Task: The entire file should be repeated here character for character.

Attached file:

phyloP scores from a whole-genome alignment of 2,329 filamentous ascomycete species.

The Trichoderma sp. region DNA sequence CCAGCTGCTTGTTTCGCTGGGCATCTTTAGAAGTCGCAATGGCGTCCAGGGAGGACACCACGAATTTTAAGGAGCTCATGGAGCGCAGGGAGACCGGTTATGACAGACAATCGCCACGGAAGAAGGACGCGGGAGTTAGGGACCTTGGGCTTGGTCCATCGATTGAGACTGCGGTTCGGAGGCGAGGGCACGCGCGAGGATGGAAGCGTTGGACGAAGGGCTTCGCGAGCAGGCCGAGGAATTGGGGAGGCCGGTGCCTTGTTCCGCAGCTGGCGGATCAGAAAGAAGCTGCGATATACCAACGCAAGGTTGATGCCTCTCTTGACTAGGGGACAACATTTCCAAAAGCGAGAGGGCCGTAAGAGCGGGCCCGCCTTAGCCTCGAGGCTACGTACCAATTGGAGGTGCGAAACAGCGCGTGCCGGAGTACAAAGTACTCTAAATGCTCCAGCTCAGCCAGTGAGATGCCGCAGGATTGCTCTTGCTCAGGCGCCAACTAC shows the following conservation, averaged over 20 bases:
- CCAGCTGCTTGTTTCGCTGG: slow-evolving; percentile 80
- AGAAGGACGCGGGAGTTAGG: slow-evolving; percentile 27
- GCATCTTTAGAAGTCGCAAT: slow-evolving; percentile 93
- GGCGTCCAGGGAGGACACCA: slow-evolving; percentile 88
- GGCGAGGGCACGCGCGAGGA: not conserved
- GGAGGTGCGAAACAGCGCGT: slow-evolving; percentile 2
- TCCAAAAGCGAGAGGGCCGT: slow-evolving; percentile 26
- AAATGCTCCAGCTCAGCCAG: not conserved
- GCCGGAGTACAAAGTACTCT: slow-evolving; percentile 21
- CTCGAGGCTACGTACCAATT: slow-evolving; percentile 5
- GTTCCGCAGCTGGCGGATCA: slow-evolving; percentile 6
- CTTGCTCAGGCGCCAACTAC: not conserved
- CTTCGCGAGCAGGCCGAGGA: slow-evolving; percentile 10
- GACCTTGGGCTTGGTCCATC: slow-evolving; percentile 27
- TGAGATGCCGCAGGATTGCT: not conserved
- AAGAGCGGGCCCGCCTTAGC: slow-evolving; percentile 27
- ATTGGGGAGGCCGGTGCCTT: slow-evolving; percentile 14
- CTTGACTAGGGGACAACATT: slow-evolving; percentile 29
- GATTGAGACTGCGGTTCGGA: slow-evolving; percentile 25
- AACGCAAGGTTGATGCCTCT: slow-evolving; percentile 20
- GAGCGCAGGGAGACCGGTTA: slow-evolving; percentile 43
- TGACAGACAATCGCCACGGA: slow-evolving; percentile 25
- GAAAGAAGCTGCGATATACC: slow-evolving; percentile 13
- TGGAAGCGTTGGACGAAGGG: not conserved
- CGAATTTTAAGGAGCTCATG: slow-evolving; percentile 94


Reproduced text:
phyloP scores from a whole-genome alignment of 2,329 filamentous ascomycete species.

The Trichoderma sp. region DNA sequence CCAGCTGCTTGTTTCGCTGGGCATCTTTAGAAGTCGCAATGGCGTCCAGGGAGGACACCACGAATTTTAAGGAGCTCATGGAGCGCAGGGAGACCGGTTATGACAGACAATCGCCACGGAAGAAGGACGCGGGAGTTAGGGACCTTGGGCTTGGTCCATCGATTGAGACTGCGGTTCGGAGGCGAGGGCACGCGCGAGGATGGAAGCGTTGGACGAAGGGCTTCGCGAGCAGGCCGAGGAATTGGGGAGGCCGGTGCCTTGTTCCGCAGCTGGCGGATCAGAAAGAAGCTGCGATATACCAACGCAAGGTTGATGCCTCTCTTGACTAGGGGACAACATTTCCAAAAGCGAGAGGGCCGTAAGAGCGGGCCCGCCTTAGCCTCGAGGCTACGTACCAATTGGAGGTGCGAAACAGCGCGTGCCGGAGTACAAAGTACTCTAAATGCTCCAGCTCAGCCAGTGAGATGCCGCAGGATTGCTCTTGCTCAGGCGCCAACTAC shows the following conservation, averaged over 20 bases:
- CCAGCTGCTTGTTTCGCTGG: slow-evolving; percentile 80
- AGAAGGACGCGGGAGTTAGG: slow-evolving; percentile 27
- GCATCTTTAGAAGTCGCAAT: slow-evolving; percentile 93
- GGCGTCCAGGGAGGACACCA: slow-evolving; percentile 88
- GGCGAGGGCACGCGCGAGGA: not conserved
- GGAGGTGCGAAACAGCGCGT: slow-evolving; percentile 2
- TCCAAAAGCGAGAGGGCCGT: slow-evolving; percentile 26
- AAATGCTCCAGCTCAGCCAG: not conserved
- GCCGGAGTACAAAGTACTCT: slow-evolving; percentile 21
- CTCGAGGCTACGTACCAATT: slow-evolving; percentile 5
- GTTCCGCAGCTGGCGGATCA: slow-evolving; percentile 6
- CTTGCTCAGGCGCCAACTAC: not conserved
- CTTCGCGAGCAGGCCGAGGA: slow-evolving; percentile 10
- GACCTTGGGCTTGGTCCATC: slow-evolving; percentile 27
- TGAGATGCCGCAGGATTGCT: not conserved
- AAGAGCGGGCCCGCCTTAGC: slow-evolving; percentile 27
- ATTGGGGAGGCCGGTGCCTT: slow-evolving; percentile 14
- CTTGACTAGGGGACAACATT: slow-evolving; percentile 29
- GATTGAGACTGCGGTTCGGA: slow-evolving; percentile 25
- AACGCAAGGTTGATGCCTCT: slow-evolving; percentile 20
- GAGCGCAGGGAGACCGGTTA: slow-evolving; percentile 43
- TGACAGACAATCGCCACGGA: slow-evolving; percentile 25
- GAAAGAAGCTGCGATATACC: slow-evolving; percentile 13
- TGGAAGCGTTGGACGAAGGG: not conserved
- CGAATTTTAAGGAGCTCATG: slow-evolving; percentile 94